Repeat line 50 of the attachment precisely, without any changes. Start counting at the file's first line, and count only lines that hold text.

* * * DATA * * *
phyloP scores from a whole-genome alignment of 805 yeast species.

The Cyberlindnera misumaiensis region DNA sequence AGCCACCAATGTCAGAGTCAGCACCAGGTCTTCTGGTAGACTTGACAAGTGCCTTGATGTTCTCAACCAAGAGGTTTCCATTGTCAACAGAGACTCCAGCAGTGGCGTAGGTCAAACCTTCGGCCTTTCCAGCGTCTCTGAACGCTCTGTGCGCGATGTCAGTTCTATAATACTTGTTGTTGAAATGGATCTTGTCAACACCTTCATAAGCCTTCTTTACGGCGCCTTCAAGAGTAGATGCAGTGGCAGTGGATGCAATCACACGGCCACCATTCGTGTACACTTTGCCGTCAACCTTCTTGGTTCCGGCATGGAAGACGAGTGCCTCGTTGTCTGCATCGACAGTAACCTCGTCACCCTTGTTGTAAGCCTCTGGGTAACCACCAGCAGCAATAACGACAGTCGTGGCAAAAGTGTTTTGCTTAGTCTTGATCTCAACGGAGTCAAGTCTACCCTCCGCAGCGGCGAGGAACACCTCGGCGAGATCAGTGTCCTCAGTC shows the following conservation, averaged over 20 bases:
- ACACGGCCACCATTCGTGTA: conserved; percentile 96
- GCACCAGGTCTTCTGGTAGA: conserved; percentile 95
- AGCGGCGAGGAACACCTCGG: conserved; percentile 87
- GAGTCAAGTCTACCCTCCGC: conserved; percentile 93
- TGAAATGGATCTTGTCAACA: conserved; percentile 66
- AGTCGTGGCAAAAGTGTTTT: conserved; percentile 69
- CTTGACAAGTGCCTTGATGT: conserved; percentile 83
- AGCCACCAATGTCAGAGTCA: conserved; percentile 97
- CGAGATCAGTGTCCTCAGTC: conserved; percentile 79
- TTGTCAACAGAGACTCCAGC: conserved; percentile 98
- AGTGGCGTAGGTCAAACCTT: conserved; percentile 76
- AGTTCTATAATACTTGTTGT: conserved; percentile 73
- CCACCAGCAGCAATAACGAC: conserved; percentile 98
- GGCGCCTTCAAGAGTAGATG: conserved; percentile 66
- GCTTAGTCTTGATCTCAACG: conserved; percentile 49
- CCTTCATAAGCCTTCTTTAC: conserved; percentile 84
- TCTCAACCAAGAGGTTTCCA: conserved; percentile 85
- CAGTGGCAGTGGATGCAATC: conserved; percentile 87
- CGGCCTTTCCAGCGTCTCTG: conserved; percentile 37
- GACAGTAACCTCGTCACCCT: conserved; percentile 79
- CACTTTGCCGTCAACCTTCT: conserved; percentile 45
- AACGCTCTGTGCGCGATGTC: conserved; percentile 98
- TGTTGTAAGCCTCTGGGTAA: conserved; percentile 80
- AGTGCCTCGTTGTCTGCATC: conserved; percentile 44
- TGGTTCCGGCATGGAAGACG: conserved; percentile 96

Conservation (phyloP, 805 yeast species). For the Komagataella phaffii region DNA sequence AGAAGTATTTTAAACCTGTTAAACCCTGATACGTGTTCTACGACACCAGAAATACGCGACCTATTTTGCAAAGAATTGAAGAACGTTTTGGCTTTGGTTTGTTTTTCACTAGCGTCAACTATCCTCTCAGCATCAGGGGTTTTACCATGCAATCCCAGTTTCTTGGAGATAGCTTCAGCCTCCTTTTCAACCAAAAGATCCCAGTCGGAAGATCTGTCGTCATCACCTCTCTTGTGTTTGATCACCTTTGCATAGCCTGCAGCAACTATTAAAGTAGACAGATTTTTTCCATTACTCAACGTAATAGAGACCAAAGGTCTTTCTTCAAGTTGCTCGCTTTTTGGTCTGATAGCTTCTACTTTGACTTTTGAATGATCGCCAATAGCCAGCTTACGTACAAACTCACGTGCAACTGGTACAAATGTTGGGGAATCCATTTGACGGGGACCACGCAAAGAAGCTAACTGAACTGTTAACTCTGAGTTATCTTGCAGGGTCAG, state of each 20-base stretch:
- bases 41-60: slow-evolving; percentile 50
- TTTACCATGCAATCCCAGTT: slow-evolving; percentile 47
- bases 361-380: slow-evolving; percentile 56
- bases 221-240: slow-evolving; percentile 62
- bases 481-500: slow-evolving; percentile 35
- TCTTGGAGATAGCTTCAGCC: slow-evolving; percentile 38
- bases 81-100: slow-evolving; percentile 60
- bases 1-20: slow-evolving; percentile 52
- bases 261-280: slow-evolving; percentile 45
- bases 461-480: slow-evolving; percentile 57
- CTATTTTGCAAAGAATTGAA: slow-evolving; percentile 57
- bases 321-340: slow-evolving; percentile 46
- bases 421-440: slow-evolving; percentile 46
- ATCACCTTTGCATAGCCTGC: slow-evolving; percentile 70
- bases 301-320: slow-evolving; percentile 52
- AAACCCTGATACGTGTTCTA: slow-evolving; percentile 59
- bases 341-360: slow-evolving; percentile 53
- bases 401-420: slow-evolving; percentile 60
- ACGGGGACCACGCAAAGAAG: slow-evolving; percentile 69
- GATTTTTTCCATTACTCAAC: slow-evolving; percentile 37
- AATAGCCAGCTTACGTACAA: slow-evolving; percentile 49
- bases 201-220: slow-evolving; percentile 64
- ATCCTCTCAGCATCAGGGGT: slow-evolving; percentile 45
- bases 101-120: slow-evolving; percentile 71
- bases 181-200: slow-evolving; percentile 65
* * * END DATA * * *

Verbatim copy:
- bases 201-220: slow-evolving; percentile 64